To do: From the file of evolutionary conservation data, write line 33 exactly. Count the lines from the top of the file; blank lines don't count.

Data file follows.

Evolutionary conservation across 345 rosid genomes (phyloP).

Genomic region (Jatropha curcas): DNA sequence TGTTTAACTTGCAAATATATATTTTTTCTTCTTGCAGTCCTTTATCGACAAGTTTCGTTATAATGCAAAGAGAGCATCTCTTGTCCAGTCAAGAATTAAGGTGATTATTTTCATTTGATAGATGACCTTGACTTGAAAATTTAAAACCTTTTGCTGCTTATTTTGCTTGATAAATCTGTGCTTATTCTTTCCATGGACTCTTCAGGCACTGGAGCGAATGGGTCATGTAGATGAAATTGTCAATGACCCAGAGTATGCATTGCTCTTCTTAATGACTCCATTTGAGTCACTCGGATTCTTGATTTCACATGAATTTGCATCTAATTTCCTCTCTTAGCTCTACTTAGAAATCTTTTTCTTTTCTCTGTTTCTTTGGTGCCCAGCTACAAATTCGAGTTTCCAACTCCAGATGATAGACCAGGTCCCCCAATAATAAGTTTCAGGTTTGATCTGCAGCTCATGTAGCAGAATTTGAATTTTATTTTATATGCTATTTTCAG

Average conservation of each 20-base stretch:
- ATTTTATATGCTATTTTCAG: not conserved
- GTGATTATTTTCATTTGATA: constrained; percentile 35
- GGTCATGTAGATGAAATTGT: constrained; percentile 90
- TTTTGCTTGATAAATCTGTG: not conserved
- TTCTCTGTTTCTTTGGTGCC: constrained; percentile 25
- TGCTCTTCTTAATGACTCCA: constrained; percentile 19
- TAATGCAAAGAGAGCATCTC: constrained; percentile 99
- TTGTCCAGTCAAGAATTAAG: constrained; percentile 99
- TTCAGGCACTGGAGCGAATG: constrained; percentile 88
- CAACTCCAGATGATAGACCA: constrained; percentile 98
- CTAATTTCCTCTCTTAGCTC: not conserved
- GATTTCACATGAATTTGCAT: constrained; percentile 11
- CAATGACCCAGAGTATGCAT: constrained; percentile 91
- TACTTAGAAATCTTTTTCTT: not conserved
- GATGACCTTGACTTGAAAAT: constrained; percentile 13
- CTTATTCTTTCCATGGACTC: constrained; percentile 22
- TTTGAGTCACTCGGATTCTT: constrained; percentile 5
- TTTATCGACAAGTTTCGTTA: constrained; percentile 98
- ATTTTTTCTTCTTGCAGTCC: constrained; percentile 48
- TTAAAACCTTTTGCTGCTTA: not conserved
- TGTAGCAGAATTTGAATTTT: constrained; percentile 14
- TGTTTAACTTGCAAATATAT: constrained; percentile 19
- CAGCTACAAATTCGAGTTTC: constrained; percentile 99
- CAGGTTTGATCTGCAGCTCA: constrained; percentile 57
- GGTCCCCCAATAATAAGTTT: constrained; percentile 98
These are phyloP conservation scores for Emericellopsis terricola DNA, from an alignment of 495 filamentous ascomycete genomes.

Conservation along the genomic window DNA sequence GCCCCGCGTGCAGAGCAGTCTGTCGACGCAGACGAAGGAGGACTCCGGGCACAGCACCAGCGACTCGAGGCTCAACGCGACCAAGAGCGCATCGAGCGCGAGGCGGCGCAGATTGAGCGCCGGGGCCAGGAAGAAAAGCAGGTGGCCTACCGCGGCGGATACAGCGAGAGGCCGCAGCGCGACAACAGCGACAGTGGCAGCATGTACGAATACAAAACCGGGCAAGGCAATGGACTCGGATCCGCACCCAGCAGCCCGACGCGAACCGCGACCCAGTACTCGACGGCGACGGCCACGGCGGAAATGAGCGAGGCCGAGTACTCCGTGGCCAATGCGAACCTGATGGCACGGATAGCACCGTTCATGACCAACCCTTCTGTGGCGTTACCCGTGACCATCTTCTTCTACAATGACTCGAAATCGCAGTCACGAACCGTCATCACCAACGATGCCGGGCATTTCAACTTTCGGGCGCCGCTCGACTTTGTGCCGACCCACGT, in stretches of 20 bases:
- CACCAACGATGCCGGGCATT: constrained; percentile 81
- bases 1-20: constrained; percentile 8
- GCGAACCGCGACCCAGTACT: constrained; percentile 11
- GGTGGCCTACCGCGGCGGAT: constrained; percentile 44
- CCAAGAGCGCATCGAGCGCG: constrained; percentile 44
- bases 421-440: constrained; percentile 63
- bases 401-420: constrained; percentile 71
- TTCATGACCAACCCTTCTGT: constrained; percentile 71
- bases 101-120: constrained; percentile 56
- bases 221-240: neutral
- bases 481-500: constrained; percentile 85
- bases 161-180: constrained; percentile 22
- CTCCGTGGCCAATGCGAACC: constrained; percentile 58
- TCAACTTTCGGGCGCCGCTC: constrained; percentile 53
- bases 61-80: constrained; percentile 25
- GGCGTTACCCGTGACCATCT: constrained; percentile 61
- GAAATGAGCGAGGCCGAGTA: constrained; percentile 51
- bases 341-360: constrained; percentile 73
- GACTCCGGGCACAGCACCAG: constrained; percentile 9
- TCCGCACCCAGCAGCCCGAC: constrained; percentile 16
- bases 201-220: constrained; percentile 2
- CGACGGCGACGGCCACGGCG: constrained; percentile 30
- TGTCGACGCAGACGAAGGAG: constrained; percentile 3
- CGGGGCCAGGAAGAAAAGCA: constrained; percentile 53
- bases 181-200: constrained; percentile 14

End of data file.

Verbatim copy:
- GCGAACCGCGACCCAGTACT: constrained; percentile 11